Leftover Makeovers and Refrigerator Reboots


 Author: Alice Henneman, MS, RDN

The U.S. Department of Agriculture (USDA) estimates about 90 billion pounds of edible food goes uneaten each year in homes and away-from home eating places. This is equal to 123 times the weight of the Empire State Building and costs consumers about $370 per person each year.

Here’s the breakdown fromUSDA on how much food is wasted from each food grouping per person yearly:

• Grains: $22
• Fruits: $45
• Protein Foods (meat, poultry, fish, eggs and nuts): $140
• Vegetables: $66
• Dairy: $60
• Added Fat & Sugar: $37

Got some leftovers languishing in your refrigerator? Or perhaps little bits of foods that are almost past prime time to eat. Read on if their next stop is likely to be the trash can.

Give new life to still edible foods with the following gallery of delicious ideas. As a general rule, use leftovers within 3–4 days.

Meats, Vegetables, Pasta

Soup made with pasta

Search your fridge for foods that can be combined into a soup. Add extra cooked pasta or rice at the end, so it heats through but doesn’t become mushy from overcooking. Keep some chicken stock or canned, diced tomatoes on-hand for a quick soup base.

Cheese sandwich
Use up those odds and ends of harder cheeses by shredding them with a grater or in a food processor. Check your refrigerator for other ingredients to include such as olives, pickles, pimientos, walnuts, red or green peppers, etc.; add low-fat mayonnaise to bind ingredients and use as a sandwich spread.

Salad with bread croutons

Transform slightly dried-out bread into croutons: Preheat oven to 350°F. Lightly brush top side of bread with olive oil. If desired, sprinkle with Italian seasoning. Cut into 1/2- to 3/4-inch cubes, leaving the crusts on. Spread in a single layer on an ungreased baking sheet. Bake on middle shelf of the oven for 5–10 minutes or until lightly browned and crisp. No need to turn croutons during baking.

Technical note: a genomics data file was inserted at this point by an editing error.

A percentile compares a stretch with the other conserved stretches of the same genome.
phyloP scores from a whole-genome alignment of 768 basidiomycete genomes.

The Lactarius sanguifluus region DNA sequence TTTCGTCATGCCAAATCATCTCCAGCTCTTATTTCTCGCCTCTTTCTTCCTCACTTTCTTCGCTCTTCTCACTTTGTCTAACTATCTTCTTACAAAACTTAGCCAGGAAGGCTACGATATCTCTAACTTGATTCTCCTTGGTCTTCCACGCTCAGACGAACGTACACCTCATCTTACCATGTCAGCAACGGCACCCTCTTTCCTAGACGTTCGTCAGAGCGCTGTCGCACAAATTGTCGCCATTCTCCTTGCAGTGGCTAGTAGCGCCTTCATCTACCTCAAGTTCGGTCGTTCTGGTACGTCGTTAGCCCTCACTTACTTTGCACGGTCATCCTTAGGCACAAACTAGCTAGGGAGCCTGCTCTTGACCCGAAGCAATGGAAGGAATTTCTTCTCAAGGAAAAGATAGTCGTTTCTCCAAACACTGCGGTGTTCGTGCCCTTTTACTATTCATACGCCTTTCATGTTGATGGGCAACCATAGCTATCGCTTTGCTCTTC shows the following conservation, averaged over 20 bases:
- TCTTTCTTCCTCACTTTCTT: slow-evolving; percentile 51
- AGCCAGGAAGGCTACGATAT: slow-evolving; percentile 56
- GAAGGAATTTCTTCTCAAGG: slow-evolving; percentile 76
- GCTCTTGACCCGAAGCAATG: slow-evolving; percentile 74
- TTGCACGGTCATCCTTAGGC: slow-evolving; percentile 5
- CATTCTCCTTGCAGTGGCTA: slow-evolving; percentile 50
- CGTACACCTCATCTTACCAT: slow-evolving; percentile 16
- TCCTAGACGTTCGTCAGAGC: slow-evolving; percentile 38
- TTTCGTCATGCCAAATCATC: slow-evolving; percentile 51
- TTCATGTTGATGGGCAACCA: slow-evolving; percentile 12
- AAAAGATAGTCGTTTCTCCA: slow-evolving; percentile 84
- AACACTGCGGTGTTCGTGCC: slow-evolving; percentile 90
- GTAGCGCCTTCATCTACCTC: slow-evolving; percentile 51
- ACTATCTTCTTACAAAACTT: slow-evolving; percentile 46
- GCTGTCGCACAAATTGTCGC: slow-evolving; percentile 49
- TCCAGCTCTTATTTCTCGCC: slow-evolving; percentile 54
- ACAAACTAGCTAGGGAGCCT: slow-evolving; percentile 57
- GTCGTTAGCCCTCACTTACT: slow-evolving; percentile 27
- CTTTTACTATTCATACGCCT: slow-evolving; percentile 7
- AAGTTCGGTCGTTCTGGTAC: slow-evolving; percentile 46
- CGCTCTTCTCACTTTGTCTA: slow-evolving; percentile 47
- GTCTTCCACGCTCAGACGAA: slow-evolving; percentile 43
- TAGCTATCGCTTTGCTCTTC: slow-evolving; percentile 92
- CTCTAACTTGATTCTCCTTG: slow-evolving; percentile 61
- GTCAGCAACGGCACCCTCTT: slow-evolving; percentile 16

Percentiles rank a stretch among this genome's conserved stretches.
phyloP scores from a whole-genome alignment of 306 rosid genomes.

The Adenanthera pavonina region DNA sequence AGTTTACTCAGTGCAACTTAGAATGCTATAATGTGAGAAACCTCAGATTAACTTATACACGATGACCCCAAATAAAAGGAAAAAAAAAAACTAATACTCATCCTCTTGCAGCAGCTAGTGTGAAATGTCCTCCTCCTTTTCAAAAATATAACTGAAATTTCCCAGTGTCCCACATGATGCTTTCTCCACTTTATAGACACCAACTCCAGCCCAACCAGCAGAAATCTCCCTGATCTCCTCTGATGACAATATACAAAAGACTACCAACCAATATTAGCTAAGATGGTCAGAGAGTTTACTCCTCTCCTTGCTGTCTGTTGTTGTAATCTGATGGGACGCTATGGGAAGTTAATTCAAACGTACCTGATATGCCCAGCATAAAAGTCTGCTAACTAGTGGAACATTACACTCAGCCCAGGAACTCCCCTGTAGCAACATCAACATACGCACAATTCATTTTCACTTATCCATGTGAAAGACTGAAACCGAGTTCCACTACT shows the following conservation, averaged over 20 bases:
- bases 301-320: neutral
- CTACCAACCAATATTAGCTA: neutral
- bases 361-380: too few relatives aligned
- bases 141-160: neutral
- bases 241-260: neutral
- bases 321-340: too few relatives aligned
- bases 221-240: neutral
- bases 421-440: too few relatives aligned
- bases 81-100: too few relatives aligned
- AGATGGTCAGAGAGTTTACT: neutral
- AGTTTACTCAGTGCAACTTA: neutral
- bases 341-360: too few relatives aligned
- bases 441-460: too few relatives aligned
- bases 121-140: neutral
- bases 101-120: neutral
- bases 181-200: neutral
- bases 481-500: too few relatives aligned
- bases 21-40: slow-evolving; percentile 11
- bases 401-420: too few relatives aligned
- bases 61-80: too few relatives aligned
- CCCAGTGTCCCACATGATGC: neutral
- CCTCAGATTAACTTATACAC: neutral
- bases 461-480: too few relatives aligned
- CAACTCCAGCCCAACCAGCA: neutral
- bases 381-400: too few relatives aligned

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Fruit, Yogurt

fruit salad made with leftovers
Chop and combine those last pieces of fruit. Flavored or plain yogurt — perhaps sweetened with a little honey and a splash of vanilla — makes a tasty dressing. Other possible add-ins include the remainder of that package of nuts and those final bits of dried fruit.


egg sandwich and salad with eggs

A general guideline is to use eggs within 3–5 weeks after purchasing them for best quality. Gain extra storage time by boiling the eggs. Hard-cooked eggs, will keep in their shell for 7 days in a clean covered container in the fridge.They make a quick high quality protein source for a meal such as in main dish salads and sandwiches.
Assorted Produce

salad made from leftovers

Toss assorted bits and pieces of produce lingering in the refrigerator and on your kitchen counter into a salad. Add the last of that bag of soon-to-be-limp lettuce; wedges cut from an almost overly ripe tomato and strips from that remaining half a pepper. Do  something “grate” and grate in some cabbage and carrots; while you’re at it, add some grated cheese. Mix in some leftover chicken chunks or add a can of tuna, and you’ll have a bountiful main dish salad!


(Makes 6 servings)
Make your own casserole from what’s on-hand using these basic ingredients. Select food(s) from each category or use your own favorites.
Starch — select ONE:
  • 2 cups uncooked pasta (macaroni, penne, spiral, bow tie), COOKED
  • 1 cup uncooked long-grain white or brown rice, COOKED
  • 4 cups uncooked noodles, COOKED
Protein — select ONE:
  • 2 cups cooked ground beef 
  •  2 cups cooked and diced chicken, turkey, ham, beef or pork 
  • 2 cups chopped hard-cooked egg 
  • 2 cans (6–8 ounce) fish or seafood, flaked 
  • 2 cups cooked or canned dry beans (kidney, etc.) 
Vegetable — select ONE:
  • 1 package (10 ounce) thawed and drained frozen spinach, broccoli, green beans, green peas 
  • 1 can (16 ounce) green beans, peas, carrots, corn, drained 
  • 2 cups sliced fresh zucchini 
Sauce — select ONE:
  • 2 cups white sauce or 1 can sauce-type soup (mushroom, celery, cheese, tomato, etc.) mixed with milk to make 2 cups 
  • 1 can (16 ounce) diced tomatoes with juice 
Flavor — select ONE or MORE:
  • 1/2 cup chopped celery, 1/4 cup chopped onion, 1/4 cup sliced black olives 
  • 1–2 teaspoons mixed dried leaf herbs (basil, thyme, marjoram, tarragon) 
  • Salt and pepper to taste 
Topping — select ONE or MORE (if desired after heating, place on top):
  • 2 tablespoons grated Parmesan cheese
  • 1/4 cup shredded Swiss, Cheddar or Monterey Jack cheese
  • 1/4 cup buttered bread crumbs
  • 1/4–1/2 cup canned fried onion rings 
  1. Combine in a buttered 2 to 2-1/2 quart casserole dish. 
  2. Cover and bake at 350°F for about 50 minutes to 1 hour or microwave using 50% power for about 15–30 minutes, rotating or stirring as necessary. 
  3. Heat until steaming hot (165°F) throughout. 
  4. Return casserole with topping(s), uncovered, to oven for about 10 minutes or to microwave for about 2 minutes.